Sullivan Alliance for Sustainable Development (SASD) has been providing consulting services to Sullivan County for the past year, but the cost of the contract for 2012, about $45,000, was not included in the tentative budget produced by county manager David Fanslau.
At a meeting at the government center on December 8, lawmaker Ron Hiatt asked why it was left out of the budget. Fanslau answered that the service provided was one that could be picked up by county staff, or that it is possible that the contract with SASD could be funded through grants. He said there was an existing grant that would pay for the contract through April 2012. He added, however, that he was not opposed to adding funding for SASD.
Lawmaker Jodi Goodman said she thought the services provided by SASD could be provided by the college. But she and the other lawmakers agreed to follow the will of the newly elected legislators who will be taking over in January. Four of them, Cindy Geiger, Cora Edwards, Ira Steingart and Kitty Vetter, indicated they wanted funding for SASD in the budget. Lawmaker Alan Sorensen suggested that the county include $25,000 for the contract, which was accepted by the other lawmakers.
Roadmap for climate plan
At a meeting later in the day, SASD, which has brought hundreds of thousands of grant dollars into the county for solar installations and other renewable energy projects, made a presentation regarding a “Roadmap to a County Action Plan.”
According to the SASD website, the plan calls for the documentation of county government and community greenhouse gas emissions and then the preparation of “climate action projects, which will save energy, cut costs and reduce county greenhouse gas emissions.” The plan also calls for focusing on work on each of the four sectors in the county: buildings, transportation, waste management/recycling and land/water use.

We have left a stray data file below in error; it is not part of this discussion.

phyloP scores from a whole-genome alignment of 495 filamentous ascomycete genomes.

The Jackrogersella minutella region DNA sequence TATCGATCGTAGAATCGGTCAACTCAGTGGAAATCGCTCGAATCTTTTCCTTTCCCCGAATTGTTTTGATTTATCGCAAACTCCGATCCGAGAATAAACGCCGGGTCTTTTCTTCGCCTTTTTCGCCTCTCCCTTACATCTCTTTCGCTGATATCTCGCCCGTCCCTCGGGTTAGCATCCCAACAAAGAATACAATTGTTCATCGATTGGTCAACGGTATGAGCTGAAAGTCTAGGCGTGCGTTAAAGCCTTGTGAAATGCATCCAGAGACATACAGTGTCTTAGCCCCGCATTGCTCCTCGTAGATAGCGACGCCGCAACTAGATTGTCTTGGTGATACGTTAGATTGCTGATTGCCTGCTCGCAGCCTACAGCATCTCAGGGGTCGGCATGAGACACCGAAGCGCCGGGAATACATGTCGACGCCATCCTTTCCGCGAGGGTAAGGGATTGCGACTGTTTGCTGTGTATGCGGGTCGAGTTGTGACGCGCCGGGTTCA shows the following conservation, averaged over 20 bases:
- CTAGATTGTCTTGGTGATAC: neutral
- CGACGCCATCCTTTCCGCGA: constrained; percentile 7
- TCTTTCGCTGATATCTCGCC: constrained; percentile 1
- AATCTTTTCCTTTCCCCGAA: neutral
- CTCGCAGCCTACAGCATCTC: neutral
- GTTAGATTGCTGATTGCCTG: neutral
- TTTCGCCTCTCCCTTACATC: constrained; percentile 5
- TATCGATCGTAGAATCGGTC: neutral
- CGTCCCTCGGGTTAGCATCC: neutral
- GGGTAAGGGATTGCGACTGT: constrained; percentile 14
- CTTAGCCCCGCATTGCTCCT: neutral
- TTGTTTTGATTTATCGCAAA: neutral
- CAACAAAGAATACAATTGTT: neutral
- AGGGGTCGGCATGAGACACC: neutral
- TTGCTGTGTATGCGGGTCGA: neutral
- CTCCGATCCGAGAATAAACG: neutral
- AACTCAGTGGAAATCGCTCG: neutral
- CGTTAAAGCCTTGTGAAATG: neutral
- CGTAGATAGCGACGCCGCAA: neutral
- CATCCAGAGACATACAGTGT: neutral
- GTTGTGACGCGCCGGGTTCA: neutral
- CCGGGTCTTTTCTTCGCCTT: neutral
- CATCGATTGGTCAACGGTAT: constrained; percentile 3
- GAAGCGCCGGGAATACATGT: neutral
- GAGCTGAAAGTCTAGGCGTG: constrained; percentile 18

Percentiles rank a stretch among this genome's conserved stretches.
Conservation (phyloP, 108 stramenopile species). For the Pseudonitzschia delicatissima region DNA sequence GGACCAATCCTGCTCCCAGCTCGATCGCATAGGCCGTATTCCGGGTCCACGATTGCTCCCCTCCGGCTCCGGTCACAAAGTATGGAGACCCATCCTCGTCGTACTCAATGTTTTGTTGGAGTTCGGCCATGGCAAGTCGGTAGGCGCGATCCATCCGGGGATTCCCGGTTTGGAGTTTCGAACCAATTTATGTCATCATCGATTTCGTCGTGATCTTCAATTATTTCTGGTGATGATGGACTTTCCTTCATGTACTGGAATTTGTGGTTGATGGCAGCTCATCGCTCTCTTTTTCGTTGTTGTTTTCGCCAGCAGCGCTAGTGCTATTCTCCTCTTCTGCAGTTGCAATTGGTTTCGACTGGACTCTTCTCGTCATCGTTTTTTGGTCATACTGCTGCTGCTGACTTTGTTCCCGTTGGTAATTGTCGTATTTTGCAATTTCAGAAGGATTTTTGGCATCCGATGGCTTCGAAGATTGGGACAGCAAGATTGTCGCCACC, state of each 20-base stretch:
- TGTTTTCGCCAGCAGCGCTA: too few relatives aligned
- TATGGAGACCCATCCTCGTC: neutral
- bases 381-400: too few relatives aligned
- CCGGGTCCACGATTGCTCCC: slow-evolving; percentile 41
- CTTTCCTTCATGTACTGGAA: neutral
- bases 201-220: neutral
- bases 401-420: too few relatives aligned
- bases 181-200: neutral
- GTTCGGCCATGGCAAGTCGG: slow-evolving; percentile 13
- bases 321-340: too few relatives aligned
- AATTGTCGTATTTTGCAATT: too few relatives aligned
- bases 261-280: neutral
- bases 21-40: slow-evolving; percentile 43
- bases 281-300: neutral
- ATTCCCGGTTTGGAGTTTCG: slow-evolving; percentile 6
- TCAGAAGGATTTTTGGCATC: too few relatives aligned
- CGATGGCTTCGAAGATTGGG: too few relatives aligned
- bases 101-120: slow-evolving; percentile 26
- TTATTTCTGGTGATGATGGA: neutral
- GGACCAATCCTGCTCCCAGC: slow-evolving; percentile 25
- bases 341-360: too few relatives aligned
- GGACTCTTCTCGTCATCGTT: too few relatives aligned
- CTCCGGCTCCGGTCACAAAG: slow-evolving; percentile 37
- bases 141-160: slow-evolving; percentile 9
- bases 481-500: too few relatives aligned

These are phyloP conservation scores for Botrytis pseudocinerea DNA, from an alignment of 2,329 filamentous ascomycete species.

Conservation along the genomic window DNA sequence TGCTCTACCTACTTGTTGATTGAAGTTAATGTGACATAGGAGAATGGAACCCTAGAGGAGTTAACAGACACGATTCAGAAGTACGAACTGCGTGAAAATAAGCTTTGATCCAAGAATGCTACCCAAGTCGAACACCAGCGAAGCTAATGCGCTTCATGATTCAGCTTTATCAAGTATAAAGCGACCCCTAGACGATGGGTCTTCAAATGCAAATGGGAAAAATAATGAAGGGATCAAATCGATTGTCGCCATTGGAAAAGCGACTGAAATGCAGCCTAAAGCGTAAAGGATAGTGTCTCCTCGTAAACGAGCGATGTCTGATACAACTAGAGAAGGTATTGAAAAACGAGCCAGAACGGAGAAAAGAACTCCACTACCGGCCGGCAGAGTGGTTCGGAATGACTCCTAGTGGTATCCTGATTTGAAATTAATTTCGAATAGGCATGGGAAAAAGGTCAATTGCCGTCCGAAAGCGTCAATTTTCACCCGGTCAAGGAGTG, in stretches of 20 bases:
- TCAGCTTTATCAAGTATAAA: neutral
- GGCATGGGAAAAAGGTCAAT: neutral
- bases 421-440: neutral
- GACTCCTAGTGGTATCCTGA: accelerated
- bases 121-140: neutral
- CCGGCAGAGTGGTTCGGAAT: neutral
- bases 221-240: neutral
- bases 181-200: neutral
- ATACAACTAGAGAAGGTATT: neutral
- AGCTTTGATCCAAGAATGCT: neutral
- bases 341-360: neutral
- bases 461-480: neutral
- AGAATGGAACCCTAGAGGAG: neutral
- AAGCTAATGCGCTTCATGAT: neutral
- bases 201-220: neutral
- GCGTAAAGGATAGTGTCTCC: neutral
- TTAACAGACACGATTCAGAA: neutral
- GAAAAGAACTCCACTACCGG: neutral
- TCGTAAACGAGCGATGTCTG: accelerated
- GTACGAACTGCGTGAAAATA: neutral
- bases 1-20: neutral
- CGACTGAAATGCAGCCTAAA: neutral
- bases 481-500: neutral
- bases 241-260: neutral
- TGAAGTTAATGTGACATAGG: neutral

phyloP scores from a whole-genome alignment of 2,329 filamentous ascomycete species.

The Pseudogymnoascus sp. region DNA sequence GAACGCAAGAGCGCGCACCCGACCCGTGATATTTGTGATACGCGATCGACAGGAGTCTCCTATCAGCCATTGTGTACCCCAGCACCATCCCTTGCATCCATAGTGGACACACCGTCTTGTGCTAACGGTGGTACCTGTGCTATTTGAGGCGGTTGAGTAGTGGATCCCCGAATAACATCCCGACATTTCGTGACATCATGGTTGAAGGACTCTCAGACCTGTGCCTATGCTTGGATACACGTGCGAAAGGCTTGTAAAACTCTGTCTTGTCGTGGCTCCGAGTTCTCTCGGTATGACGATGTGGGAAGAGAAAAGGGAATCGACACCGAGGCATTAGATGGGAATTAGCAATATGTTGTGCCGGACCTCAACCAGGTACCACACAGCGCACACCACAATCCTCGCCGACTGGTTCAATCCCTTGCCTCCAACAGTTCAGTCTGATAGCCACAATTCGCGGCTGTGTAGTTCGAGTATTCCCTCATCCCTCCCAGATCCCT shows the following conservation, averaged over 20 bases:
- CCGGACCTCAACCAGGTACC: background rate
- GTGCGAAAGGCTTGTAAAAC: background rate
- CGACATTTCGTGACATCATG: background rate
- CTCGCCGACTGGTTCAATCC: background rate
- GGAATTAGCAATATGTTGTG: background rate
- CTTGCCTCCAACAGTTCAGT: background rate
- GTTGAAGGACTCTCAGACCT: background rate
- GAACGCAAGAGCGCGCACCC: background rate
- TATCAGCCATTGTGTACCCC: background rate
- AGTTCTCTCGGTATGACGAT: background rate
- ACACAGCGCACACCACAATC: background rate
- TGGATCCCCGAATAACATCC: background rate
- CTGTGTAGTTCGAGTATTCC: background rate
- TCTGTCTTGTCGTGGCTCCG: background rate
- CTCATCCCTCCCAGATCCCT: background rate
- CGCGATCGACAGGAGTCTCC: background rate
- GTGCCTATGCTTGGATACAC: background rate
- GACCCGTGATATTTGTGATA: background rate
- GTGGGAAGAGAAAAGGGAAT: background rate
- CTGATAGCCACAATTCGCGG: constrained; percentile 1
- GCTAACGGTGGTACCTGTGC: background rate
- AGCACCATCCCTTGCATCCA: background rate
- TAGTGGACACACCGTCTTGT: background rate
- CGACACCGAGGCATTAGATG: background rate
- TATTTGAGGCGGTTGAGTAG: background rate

The program is possible now where it would not have been in the past because the county has purchased a license for a computer program developed by the International Council for Local Environmental Initiatives, which makes it relatively easy to measure the greenhouse gas emissions of various facilities.
Stephen Stuart, an SASD technical advisor, said the group did not get “buy in” from the legislators, six of whom are leaving at the end of the month. He added that there were not enough of the newly elected legislators on hand to determine if they would vote to adopt the plan, but it will be presented to the new legislature in January 2012.
The budget hearing
In a separate meeting, a hearing was held for the tentative 2012 budget, which calls for about $6 million in spending in reserve funds, which is considered to be unsustainable by many. One of two people to speak at the hearing was county treasurer Ira Cohen, who said that the budget process as now practiced by the county needed to be changed.
He called for more public discussion about what was included in the budget, for instance, “how revenues figures are arrived at and so on; there isn’t enough time spent discussing what’s in the budget itself.” He noted that all budgets going back to 2009 have been difficult. And he said, “This 2012 budget is going to have such a negative impact on this county and on this new group of legislators—it’s not even fair to impose this on a new legislative body.”
Earlier, Fanslau had said that direction from the legislature about the preparation of the 2012 budget was not to go beyond the 2% property tax increase imposed by Albany, not to reduce services and not to lay off any employees.
With those parameters, Cohen said, Fanslau’s only option was to dip in heavily to reserves. Cohen noted that the legislators did not discuss making changes to programs that are not mandated by the state, such as mental health services, which lawmakers have the authority to cut should they choose to do so.